But this isn't just about Pearn, Ladouceur, Martin, and the defense. I talked about Erik Cole's improved play as a reason for hope, and for a third straight game he was amongst the team's top forwards. Cole totaled 2 goals and 1 assist while firing 18 shots on net over the week's 3 games, despite playing an average of only just over 14 minutes a night. Between the offense and some physicality, he is looking more and more like the player the Habs were excited to sign this summer.
Carey Price is playing like Carey Price needs to and can. Tomas Plekanec and Brian Gionta are showing signs of life. The fourth line, led by strong face-off work on the part of Petteri Nokelainen, behaves like a proper fourth line, able to cycle pucks and throw hits. And though I haven't been the biggest fan of David Desharnais's play, he is getting his touches in and picking up points (now at 6 in 10 games). I mentioned that the forward group should perform far better than they had been, hence not being concerned by early season goal-scoring troubles, and it looks like they may now be starting to click.
This is good news for Habs fans, of course, but it is less good news for Scott Gomez. Once he returns from his injury (and he has resumed skating already), Martin's next big test will be where to slot him into the line-up. Plekanec and Lars Eller are playing far better than he was, and Desharnais has been far more productive. Nokelainen plays the fourth line face-off specialist role well, so it sounds like someone is going to have to move to wing. At this point, Gomez should be the odds-on favourite to be forced to make that transition, and if he does, it may actually work out for the best. It will take some defensive responsibilities off his shoulders, and he does have some experience there, having spent considerable time on left wing during his early days in New Jersey.
So Habs fans, smile and relax a little. Stay on your #FireGauthier and #FireMartin campaigns if you will, and you have my support. But in the meanwhile, the game is being played on the ice, and the strong leadership core at the heart of this team has decided that it's time to step up to the plate and play some sound hockey. No one knows how far they'll be able to take it, but reinforcements are around the corner; "The General" Andrei Markov gets back to Montreal from his rehab stint in Florida today.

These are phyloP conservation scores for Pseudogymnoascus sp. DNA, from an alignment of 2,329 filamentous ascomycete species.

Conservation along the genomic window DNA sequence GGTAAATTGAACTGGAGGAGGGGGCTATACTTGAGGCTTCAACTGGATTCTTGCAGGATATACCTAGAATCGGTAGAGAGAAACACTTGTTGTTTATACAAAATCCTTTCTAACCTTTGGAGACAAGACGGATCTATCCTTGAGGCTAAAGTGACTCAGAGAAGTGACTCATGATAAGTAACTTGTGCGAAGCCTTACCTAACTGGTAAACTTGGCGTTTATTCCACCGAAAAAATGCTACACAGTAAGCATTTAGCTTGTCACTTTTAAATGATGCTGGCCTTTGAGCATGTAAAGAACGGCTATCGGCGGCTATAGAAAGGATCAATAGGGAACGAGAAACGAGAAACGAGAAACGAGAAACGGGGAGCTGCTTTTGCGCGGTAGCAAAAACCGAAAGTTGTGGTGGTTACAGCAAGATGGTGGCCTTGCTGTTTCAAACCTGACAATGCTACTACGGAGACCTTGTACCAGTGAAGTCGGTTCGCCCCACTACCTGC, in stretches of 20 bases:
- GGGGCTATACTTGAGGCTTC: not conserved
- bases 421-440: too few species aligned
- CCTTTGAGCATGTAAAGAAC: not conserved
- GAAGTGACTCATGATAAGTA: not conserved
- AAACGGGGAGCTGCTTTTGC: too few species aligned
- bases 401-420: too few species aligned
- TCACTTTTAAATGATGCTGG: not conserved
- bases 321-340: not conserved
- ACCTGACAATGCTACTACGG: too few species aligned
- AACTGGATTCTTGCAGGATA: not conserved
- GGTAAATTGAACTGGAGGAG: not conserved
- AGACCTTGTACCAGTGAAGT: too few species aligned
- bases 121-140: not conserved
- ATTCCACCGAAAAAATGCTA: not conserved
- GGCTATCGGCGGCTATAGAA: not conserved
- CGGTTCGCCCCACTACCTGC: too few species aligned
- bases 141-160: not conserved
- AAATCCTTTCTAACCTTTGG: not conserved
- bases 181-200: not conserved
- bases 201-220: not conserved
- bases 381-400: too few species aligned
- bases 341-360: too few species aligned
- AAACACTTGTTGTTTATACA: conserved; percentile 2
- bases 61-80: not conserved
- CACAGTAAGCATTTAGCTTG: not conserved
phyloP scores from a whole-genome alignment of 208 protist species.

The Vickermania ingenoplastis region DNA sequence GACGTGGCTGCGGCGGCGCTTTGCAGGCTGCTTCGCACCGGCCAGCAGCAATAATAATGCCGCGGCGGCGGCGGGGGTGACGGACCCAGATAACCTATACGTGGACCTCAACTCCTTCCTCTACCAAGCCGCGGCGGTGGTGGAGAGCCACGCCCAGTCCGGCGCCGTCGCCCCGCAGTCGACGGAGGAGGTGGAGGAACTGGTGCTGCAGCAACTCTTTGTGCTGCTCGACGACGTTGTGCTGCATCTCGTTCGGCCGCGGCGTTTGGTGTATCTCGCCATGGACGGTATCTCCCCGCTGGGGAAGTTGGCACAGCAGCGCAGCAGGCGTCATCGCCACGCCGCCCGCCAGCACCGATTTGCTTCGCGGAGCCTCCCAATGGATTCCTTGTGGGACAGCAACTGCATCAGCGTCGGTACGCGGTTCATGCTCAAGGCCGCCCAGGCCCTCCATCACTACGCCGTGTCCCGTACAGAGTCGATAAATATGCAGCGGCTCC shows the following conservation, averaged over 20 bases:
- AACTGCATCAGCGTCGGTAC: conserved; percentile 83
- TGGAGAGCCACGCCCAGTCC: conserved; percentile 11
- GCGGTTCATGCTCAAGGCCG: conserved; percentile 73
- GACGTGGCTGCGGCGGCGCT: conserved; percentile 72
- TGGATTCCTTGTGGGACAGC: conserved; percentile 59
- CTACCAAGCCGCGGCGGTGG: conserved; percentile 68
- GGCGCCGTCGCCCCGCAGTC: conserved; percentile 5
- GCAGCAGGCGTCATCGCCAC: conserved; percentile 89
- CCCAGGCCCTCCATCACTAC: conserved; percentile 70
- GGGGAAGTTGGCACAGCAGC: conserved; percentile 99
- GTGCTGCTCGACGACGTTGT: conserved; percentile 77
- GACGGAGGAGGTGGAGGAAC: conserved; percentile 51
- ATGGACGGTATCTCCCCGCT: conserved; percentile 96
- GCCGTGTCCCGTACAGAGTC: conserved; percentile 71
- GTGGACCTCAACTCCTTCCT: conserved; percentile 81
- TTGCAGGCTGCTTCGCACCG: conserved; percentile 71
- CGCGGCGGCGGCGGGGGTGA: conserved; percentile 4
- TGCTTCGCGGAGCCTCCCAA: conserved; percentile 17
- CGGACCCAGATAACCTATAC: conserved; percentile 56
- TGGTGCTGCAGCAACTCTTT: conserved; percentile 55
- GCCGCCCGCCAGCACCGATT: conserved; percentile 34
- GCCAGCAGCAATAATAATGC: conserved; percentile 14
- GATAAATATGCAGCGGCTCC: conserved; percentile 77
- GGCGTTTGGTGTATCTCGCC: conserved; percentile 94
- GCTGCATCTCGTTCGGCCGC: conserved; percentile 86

If the action in Montreal doesn't satisfy you, then be happy there is more good news on its way from Hamilton. The Canadiens' first round pick in 2009, Louis Leblanc, returned from injury to make his professional hockey debut with the Hamilton Bulldogs last night, and boy was he impressive. Many questioned his offensive upside, seeing him more as a responsible, determined, and energetic two-way third-line type. The 'Dogs eased him in for his debut, allowing him to play that very role by lining up on Andreas Engqvist's wing, opposite Andrew Conboy.
It certainly didn't take long for Leblanc to make an impact, picking up an assist on an Engqvist powerplay goal just 4:18 into the duel with the Rochester Americans. He would add another assist on a second period Conboy goal, before saving his coup de grace for overtime, scoring the game winner to finish his first game with three points and earning first star honours for his efforts. Leblanc also led all of his teammates with 5 shots in the 3-2 win and was a +2.
Let's not begin clamouring for a call-up just yet (keep in mind Engqvist also had 3 points on this night and we know how he has looked in Montreal), but it is a highly encouraging start for a highly anticipated prospect.
Check out highlights from the game here: